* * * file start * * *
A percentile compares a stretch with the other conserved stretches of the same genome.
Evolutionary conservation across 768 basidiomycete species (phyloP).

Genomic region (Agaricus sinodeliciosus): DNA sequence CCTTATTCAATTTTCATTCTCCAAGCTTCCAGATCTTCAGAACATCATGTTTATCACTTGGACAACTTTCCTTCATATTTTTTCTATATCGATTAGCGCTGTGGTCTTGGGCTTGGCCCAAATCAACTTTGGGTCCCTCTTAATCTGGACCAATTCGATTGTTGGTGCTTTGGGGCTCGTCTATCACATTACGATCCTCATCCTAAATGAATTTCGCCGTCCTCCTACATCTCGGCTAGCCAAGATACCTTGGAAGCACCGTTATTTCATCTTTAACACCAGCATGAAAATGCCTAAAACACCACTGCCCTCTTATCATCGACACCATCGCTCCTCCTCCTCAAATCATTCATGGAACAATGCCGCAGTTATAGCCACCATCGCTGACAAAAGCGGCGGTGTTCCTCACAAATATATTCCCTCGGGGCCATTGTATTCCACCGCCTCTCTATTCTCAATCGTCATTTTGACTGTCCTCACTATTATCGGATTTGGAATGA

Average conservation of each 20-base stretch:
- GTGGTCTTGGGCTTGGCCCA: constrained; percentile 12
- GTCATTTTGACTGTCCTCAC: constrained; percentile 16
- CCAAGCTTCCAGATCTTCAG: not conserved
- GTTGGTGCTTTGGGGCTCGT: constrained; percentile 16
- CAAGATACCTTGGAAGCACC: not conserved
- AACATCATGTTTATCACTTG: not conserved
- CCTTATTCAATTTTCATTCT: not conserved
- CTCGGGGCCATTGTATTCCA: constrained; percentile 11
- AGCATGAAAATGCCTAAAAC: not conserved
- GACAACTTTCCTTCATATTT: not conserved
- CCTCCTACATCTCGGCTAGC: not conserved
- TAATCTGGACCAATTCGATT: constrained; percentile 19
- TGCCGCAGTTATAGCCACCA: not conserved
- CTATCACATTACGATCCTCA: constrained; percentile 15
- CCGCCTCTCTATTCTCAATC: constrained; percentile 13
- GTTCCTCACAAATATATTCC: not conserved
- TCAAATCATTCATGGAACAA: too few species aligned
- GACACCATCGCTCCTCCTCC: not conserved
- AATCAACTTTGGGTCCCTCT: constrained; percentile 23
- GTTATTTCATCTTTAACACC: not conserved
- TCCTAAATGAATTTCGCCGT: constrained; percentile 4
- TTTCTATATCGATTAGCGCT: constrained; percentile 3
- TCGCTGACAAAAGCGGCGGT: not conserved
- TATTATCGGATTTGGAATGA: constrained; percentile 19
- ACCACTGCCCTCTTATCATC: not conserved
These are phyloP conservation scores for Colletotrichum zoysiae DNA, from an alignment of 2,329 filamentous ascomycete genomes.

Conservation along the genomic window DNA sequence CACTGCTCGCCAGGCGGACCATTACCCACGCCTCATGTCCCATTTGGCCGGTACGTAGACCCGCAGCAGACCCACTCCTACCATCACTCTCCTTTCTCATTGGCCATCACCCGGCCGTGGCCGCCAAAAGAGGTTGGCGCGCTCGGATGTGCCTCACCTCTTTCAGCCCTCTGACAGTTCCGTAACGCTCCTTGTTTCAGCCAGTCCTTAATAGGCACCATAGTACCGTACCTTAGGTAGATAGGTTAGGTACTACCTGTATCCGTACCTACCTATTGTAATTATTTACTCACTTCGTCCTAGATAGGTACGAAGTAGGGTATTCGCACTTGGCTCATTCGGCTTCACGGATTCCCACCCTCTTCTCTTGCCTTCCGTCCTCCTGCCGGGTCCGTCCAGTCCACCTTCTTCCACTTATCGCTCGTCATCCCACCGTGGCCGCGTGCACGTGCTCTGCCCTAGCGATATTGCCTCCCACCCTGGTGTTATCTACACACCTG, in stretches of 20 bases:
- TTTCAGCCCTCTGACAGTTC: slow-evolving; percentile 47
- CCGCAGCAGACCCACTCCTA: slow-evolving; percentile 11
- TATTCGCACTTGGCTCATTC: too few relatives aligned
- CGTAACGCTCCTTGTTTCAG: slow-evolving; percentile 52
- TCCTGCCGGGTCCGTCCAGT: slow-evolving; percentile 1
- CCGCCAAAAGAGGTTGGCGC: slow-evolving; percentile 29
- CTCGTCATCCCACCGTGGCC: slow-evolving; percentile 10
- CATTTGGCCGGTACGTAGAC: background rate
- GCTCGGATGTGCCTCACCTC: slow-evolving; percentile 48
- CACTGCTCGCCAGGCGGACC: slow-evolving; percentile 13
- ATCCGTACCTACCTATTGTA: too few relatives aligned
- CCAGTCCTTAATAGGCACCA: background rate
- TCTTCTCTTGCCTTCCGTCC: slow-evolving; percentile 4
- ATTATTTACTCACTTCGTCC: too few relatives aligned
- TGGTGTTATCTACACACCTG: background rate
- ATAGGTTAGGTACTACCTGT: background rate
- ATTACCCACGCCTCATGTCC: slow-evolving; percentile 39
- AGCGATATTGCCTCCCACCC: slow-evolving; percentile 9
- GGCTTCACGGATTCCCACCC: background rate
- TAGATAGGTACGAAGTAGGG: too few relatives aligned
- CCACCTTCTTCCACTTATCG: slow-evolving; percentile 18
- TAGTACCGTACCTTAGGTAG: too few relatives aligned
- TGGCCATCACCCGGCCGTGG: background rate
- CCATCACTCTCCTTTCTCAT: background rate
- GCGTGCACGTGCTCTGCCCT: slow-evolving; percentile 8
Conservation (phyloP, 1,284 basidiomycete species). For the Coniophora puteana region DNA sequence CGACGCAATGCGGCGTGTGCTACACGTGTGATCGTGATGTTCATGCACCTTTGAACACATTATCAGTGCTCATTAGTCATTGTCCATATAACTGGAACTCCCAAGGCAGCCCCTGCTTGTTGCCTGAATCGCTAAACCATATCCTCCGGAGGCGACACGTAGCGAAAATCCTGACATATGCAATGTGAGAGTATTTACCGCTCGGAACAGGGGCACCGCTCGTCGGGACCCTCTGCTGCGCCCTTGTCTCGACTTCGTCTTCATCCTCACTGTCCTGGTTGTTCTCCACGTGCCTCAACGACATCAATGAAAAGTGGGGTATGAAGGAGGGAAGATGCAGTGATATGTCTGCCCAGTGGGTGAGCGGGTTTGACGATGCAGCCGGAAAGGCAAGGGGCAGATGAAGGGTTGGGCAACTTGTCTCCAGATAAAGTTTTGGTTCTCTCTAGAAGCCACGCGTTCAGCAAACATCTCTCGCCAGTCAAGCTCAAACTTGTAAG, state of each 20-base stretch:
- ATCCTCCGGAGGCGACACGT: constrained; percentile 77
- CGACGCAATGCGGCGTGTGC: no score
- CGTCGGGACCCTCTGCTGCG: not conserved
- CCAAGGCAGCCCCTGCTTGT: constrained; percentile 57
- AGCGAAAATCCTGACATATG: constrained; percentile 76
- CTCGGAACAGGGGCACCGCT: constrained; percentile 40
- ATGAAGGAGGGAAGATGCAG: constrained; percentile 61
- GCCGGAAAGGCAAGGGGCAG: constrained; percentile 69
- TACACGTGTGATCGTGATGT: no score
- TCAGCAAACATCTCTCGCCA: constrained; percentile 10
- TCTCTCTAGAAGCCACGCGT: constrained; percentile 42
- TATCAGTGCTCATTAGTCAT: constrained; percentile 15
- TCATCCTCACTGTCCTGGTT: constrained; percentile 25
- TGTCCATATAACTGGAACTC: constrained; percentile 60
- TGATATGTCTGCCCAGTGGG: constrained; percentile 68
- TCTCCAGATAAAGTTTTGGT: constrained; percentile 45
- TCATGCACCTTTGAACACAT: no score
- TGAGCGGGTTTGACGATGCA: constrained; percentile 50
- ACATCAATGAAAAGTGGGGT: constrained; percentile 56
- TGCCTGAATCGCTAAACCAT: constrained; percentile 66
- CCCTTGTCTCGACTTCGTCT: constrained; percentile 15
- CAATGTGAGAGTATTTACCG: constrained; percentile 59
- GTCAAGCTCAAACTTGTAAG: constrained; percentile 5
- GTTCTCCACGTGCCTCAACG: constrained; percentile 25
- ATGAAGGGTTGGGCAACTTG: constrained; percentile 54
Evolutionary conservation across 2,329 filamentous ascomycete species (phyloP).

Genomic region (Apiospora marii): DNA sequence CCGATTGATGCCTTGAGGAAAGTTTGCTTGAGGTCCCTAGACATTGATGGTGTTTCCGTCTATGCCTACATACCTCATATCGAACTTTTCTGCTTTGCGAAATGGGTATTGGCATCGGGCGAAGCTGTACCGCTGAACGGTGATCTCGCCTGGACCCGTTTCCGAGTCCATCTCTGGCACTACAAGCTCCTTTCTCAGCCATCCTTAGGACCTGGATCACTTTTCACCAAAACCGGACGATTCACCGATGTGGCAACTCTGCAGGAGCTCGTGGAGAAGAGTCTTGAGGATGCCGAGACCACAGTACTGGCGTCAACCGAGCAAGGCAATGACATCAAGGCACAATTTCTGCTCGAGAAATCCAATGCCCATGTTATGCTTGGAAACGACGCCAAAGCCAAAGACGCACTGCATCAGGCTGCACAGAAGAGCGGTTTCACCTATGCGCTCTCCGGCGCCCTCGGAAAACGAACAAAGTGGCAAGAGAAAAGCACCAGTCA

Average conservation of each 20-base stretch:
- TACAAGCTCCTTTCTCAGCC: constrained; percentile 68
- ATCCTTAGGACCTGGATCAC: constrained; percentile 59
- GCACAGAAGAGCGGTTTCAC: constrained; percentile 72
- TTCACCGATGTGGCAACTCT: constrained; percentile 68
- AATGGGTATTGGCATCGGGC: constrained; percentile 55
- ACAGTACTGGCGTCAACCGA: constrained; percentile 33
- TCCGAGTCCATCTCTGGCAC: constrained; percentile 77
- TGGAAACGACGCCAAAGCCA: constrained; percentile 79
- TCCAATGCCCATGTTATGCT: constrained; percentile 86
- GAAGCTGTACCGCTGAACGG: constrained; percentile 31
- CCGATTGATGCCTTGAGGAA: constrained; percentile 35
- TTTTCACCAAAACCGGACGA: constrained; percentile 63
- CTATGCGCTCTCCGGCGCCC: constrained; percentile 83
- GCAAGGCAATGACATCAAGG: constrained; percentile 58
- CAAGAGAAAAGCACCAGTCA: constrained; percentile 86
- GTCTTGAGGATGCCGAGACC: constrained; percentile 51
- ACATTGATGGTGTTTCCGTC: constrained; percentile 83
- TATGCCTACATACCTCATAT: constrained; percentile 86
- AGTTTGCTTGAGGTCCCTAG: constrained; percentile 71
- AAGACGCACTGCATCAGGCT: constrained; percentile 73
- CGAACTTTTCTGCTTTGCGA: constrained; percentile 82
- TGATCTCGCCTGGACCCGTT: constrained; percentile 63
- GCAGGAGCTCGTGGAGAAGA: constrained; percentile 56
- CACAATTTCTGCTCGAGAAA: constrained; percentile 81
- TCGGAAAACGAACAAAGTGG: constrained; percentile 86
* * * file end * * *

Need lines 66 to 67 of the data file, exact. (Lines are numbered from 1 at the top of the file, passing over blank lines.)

- TACACGTGTGATCGTGATGT: no score
- TCAGCAAACATCTCTCGCCA: constrained; percentile 10